Jim Kenney says:
28 February 2013

I havent seen your spreadsheet but it needs to factor in the bill savings and export tariff at energy inflation, and the FiT at RPI. Then if you pay your installer, say £5,500 for 4kWp, you should then have around £800(ish) back at the end of your first year. so if you chose to invest that £800, you would get a (say 4%) return at the end of year 2.
So, no, I dont think it is premature to talk about investing savings before year 8. but clearly it is a matter of personal circumstances and perspective. And did you see British Gas & Ofgem are preparing us for another round of energy price increases?

Rob Roy says:
28 February 2013

Sorry Jim we are on different planets. If the investment generates £5500 + 800 = £6300 after one year you’re a genius and I can save or invest the £800. If not then I’m still out of pocket to the bank and the “saving” is smoke and mirrors. To me this is how such schemes are being mis-marketed. The £800 goes towards paying off the £5500 and only after 8 1/2 years can you begin to talk about genuine savings and investments.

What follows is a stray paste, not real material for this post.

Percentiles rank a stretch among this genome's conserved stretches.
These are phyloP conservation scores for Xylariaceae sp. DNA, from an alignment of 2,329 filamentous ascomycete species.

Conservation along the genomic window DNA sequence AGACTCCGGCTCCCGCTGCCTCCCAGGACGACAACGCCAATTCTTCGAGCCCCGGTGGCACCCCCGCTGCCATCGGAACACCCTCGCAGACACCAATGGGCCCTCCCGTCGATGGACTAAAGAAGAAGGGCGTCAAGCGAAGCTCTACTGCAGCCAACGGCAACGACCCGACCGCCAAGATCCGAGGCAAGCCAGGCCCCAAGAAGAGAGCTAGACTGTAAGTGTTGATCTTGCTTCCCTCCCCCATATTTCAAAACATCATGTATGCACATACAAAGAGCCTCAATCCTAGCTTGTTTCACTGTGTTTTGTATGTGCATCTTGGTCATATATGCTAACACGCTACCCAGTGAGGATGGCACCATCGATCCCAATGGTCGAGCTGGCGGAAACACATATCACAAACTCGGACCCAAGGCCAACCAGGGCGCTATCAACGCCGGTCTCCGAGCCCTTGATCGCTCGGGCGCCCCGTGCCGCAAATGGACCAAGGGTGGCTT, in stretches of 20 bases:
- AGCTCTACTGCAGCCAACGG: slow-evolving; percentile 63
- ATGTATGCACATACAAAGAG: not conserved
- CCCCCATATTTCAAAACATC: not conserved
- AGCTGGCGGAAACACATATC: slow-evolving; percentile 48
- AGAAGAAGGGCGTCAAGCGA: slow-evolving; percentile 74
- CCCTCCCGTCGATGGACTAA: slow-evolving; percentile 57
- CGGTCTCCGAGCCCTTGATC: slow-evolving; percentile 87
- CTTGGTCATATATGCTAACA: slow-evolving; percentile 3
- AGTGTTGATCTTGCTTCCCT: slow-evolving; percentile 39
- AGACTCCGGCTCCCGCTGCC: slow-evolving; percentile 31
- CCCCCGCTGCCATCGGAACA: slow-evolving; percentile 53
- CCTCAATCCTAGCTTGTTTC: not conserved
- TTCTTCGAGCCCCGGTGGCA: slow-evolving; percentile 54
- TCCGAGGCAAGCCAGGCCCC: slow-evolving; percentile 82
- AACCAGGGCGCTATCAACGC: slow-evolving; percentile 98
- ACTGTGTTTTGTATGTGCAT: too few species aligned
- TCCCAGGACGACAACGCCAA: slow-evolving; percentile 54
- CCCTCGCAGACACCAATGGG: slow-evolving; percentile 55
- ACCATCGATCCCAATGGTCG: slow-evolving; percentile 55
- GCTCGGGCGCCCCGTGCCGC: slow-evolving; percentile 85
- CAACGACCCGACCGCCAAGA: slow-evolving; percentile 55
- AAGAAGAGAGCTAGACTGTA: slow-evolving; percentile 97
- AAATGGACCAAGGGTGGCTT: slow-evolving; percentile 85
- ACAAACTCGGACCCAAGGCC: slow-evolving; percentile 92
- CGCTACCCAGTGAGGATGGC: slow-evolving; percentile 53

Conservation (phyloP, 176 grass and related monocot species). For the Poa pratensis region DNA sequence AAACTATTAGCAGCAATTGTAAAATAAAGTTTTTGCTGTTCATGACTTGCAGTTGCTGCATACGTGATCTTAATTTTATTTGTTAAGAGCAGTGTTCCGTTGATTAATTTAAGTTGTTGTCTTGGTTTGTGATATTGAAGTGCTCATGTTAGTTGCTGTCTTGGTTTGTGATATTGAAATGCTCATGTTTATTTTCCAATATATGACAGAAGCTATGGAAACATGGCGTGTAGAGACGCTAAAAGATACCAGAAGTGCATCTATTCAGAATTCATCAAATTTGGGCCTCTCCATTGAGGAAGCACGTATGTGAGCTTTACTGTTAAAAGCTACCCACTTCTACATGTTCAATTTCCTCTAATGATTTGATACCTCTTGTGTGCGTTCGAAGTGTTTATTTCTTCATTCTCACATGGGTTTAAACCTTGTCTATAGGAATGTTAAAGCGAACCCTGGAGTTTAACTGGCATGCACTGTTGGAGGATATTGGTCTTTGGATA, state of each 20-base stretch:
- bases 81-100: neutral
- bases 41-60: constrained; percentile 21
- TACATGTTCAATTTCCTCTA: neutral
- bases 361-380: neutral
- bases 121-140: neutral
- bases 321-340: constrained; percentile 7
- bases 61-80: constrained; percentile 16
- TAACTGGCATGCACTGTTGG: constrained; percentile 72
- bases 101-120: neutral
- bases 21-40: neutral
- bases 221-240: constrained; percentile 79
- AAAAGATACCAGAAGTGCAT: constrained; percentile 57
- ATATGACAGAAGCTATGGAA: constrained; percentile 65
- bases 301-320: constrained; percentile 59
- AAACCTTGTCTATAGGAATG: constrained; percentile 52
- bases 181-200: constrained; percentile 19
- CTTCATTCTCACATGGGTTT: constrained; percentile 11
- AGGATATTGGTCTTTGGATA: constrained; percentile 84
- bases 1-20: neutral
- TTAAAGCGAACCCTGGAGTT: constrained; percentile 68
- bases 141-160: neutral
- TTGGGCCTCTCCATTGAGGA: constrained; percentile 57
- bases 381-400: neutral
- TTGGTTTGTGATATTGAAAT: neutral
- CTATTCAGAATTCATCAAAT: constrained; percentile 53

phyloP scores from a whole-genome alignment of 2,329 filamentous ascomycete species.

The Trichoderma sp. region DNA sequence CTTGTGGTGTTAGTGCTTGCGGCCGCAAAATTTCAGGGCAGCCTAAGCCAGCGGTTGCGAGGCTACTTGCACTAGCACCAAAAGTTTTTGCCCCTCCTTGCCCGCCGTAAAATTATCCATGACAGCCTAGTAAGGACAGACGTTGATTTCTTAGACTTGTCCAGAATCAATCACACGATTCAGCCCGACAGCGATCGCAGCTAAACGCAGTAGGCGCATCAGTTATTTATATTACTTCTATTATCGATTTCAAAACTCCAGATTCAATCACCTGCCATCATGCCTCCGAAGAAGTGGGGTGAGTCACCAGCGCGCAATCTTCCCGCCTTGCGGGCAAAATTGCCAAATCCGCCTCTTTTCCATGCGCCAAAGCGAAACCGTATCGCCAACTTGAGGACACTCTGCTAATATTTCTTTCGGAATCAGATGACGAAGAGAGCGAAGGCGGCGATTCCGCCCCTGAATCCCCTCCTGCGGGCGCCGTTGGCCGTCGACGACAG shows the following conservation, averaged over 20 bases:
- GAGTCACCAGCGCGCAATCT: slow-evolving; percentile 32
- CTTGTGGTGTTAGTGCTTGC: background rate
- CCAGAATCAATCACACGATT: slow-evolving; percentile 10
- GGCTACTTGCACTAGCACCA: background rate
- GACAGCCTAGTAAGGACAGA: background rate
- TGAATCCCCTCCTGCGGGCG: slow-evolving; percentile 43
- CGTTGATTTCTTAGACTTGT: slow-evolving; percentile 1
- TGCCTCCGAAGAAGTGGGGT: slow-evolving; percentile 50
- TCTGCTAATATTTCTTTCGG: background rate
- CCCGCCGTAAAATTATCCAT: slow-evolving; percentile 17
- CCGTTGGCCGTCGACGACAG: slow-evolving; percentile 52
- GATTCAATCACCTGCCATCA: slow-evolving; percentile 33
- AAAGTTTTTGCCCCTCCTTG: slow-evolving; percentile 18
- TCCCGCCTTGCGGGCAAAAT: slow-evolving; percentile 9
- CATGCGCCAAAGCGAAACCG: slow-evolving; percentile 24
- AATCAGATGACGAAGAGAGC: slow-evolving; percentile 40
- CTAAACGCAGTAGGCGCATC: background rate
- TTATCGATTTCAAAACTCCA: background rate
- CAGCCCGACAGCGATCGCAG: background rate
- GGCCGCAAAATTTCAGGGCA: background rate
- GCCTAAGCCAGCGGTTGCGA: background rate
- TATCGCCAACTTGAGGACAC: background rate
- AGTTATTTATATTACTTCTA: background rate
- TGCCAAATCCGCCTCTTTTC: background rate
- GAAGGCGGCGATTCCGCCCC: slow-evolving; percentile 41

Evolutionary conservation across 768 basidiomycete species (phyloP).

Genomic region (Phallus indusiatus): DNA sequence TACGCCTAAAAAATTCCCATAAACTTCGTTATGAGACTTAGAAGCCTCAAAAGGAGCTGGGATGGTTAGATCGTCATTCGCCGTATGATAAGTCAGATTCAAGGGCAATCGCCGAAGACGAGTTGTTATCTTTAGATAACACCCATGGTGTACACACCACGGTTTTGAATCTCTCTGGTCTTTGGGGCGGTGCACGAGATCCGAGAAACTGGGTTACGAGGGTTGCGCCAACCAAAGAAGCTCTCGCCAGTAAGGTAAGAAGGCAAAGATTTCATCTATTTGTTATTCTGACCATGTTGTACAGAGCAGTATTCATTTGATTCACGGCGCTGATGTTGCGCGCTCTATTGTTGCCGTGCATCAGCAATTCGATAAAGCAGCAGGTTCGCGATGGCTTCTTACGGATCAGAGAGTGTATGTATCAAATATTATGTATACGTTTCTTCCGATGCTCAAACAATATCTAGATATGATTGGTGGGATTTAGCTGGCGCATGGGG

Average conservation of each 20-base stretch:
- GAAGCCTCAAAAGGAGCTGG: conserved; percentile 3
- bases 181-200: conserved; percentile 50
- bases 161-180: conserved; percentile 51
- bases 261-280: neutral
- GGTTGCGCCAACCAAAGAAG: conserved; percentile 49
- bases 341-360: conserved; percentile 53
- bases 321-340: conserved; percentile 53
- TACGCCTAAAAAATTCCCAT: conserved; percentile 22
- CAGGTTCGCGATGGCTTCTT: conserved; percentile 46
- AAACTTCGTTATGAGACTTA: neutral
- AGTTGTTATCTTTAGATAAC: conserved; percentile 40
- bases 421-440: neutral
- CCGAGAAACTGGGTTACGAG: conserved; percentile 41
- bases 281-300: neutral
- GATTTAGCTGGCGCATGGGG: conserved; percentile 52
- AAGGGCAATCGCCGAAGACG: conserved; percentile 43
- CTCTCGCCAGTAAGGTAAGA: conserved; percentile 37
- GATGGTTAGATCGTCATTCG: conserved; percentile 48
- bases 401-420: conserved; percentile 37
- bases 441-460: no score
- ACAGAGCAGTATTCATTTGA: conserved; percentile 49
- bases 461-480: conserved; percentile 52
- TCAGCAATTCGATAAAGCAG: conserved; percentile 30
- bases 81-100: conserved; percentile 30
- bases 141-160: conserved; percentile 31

Jim Kenney says:
28 February 2013

Ahh. I think I get it. I think we are talking at cross purposes on 2 levels. firstly, I am assuming that you have £5,500 sitting in a bank account earning very little interest (the bank of England is talking about negative interest rates!!). If you were to spend it on PV, you would have some lucre in your hand at end of year 1 that you could reinvest.
If, however, you plan to borrow off the bank to finance the deal, it is not going to work.